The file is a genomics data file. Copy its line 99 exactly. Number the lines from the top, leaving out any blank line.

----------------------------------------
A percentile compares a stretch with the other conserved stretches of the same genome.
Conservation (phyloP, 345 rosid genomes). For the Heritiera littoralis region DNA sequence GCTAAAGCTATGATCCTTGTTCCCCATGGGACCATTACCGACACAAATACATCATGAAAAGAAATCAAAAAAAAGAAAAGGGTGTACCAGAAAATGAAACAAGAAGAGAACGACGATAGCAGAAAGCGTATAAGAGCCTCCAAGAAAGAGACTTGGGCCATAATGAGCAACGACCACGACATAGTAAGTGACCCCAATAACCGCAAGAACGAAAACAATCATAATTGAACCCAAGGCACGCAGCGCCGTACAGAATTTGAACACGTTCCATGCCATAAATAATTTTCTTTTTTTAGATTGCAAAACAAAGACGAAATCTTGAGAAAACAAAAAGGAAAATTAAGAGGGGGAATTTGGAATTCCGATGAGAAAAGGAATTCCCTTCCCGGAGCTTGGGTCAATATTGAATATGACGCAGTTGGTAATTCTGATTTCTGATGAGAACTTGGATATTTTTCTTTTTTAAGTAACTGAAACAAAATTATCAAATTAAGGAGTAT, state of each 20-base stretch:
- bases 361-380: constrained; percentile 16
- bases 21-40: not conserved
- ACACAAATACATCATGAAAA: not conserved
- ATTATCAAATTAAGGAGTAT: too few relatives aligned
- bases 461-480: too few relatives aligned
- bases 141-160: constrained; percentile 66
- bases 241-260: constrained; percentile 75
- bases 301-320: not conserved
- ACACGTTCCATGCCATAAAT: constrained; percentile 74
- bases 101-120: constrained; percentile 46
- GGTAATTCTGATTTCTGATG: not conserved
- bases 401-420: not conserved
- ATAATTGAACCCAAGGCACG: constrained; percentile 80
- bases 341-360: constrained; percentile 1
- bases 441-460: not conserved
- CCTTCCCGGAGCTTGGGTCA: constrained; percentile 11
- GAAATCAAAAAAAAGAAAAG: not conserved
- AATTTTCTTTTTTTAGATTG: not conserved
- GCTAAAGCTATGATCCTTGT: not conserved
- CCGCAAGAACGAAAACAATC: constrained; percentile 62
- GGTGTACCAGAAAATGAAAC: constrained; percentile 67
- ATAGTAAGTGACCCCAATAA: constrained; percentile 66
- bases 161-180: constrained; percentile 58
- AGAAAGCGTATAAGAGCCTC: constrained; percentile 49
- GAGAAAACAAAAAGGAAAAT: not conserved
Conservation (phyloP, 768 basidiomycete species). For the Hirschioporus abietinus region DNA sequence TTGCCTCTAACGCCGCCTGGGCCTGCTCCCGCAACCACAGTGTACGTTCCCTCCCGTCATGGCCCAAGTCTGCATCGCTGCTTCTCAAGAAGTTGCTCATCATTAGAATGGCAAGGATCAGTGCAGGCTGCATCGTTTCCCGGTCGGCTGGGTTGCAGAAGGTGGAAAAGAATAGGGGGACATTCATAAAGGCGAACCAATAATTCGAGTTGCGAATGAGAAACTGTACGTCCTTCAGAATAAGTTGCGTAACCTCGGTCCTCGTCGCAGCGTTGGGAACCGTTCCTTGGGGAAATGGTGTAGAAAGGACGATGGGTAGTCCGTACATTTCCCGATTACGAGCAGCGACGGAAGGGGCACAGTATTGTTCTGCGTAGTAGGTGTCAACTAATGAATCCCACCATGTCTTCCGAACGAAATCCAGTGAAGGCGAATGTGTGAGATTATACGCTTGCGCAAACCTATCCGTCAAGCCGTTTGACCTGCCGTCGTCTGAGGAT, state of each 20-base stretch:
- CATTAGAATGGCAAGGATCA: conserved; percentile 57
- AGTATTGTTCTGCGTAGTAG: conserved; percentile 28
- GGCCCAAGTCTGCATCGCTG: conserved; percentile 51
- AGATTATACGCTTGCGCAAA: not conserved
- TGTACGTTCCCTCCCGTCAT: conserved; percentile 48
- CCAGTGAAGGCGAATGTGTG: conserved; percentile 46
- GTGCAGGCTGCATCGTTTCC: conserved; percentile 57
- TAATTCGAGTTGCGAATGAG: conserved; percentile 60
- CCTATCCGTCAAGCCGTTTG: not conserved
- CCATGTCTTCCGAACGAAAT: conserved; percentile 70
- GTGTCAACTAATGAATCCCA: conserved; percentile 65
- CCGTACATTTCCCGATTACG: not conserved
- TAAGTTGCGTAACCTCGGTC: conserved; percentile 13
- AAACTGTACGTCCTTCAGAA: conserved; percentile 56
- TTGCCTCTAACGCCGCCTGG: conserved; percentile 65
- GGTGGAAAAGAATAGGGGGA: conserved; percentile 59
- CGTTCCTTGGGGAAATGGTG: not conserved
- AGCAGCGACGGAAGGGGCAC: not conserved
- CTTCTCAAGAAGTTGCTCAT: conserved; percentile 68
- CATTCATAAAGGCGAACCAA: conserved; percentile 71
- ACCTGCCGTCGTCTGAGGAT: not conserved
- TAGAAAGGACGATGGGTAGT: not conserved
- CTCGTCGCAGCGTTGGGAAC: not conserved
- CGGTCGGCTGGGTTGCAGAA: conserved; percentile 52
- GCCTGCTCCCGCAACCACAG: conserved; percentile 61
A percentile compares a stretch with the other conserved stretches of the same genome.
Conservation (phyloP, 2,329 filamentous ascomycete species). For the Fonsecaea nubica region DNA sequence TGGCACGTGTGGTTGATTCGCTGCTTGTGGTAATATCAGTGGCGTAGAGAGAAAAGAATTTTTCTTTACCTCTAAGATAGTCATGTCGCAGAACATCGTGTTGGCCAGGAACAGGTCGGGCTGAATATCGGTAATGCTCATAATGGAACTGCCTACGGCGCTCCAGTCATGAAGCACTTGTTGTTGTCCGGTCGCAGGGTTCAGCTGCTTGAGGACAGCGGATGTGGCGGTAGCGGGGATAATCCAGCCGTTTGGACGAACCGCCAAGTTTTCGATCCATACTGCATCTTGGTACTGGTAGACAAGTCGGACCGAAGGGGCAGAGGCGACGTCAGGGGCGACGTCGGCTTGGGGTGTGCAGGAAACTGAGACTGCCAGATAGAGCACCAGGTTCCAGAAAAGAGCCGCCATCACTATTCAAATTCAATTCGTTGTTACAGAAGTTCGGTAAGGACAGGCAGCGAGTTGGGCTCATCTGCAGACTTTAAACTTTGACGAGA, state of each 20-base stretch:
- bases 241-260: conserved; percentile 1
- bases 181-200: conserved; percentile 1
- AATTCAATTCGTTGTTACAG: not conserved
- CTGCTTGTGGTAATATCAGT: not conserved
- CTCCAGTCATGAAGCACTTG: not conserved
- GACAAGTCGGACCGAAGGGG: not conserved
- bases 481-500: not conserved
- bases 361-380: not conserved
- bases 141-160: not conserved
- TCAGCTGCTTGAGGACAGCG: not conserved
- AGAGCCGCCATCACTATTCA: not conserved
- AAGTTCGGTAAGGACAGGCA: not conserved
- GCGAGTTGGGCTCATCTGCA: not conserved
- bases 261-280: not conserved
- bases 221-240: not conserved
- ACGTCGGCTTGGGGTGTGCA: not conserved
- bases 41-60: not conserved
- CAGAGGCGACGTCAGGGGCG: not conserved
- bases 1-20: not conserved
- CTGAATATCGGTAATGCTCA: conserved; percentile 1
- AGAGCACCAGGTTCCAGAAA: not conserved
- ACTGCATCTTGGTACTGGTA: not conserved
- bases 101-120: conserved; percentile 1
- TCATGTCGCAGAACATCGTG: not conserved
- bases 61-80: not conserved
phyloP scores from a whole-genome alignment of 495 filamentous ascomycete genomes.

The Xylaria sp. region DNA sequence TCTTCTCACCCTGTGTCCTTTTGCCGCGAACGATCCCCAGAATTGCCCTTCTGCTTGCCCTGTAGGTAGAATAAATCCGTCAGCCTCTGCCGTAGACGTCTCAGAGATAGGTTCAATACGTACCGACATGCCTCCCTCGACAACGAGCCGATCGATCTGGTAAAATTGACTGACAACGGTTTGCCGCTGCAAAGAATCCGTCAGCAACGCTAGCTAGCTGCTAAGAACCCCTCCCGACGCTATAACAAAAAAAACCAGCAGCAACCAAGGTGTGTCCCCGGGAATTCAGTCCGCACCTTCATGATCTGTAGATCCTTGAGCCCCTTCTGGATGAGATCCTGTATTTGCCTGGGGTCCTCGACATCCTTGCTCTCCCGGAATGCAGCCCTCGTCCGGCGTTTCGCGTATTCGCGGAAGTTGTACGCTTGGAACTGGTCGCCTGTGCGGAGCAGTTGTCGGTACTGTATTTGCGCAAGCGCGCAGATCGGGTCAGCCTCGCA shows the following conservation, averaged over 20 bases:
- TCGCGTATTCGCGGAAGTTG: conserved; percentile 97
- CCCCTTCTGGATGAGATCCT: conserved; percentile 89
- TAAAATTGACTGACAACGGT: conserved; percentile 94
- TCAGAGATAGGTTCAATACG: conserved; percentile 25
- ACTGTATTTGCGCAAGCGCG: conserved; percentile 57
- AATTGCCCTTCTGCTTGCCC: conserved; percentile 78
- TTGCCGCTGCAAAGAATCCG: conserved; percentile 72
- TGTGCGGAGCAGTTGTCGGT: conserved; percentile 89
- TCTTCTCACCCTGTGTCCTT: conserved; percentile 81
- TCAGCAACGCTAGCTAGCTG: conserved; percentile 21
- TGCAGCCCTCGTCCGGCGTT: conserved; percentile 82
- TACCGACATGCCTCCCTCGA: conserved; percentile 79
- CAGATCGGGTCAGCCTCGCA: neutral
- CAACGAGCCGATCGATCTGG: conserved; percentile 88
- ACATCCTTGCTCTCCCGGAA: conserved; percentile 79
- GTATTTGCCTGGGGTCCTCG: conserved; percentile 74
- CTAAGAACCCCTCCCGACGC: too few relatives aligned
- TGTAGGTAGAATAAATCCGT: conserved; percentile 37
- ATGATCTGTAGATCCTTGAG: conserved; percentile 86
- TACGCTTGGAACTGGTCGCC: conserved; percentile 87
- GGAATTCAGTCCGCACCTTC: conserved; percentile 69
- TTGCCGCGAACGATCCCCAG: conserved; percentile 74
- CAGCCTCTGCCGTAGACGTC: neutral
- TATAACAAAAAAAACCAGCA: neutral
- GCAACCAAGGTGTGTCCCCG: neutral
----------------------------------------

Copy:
- CTAAGAACCCCTCCCGACGC: too few relatives aligned